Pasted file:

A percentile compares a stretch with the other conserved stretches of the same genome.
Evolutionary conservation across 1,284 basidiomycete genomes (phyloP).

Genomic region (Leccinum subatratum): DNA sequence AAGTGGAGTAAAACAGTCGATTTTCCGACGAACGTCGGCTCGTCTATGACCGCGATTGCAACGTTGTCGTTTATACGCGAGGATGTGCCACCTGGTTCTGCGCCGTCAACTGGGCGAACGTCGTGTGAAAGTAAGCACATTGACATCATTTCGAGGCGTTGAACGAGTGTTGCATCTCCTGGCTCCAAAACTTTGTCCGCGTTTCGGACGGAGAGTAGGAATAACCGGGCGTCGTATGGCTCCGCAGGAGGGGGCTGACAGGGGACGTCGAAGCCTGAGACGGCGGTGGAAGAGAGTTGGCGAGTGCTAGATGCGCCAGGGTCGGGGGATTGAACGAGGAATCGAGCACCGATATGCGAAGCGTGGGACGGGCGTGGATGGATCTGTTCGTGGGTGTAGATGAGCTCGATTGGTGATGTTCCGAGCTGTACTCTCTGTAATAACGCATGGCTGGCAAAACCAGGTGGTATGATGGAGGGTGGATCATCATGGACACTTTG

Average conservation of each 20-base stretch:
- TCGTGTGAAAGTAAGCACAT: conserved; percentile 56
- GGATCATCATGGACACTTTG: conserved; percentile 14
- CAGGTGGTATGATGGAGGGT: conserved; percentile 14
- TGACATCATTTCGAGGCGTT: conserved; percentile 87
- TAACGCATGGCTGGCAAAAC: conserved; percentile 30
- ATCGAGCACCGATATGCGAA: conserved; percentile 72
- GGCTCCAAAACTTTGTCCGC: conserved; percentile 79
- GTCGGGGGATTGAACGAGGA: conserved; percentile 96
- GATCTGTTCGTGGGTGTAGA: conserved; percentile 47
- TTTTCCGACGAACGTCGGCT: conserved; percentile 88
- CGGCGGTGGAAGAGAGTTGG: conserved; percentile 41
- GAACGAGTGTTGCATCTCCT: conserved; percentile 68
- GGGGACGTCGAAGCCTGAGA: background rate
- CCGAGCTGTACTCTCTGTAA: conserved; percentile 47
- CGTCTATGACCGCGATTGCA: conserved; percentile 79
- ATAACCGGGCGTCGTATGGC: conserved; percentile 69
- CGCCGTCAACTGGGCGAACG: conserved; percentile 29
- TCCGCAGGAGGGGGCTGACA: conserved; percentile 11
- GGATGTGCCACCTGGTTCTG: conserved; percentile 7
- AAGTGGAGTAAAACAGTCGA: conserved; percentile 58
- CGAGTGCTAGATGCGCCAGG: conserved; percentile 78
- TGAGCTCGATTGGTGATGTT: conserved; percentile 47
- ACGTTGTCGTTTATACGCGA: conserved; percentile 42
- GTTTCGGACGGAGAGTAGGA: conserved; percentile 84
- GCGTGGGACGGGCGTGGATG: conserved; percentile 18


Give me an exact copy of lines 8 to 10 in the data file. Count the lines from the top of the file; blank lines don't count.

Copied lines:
- TGACATCATTTCGAGGCGTT: conserved; percentile 87
- TAACGCATGGCTGGCAAAAC: conserved; percentile 30
- ATCGAGCACCGATATGCGAA: conserved; percentile 72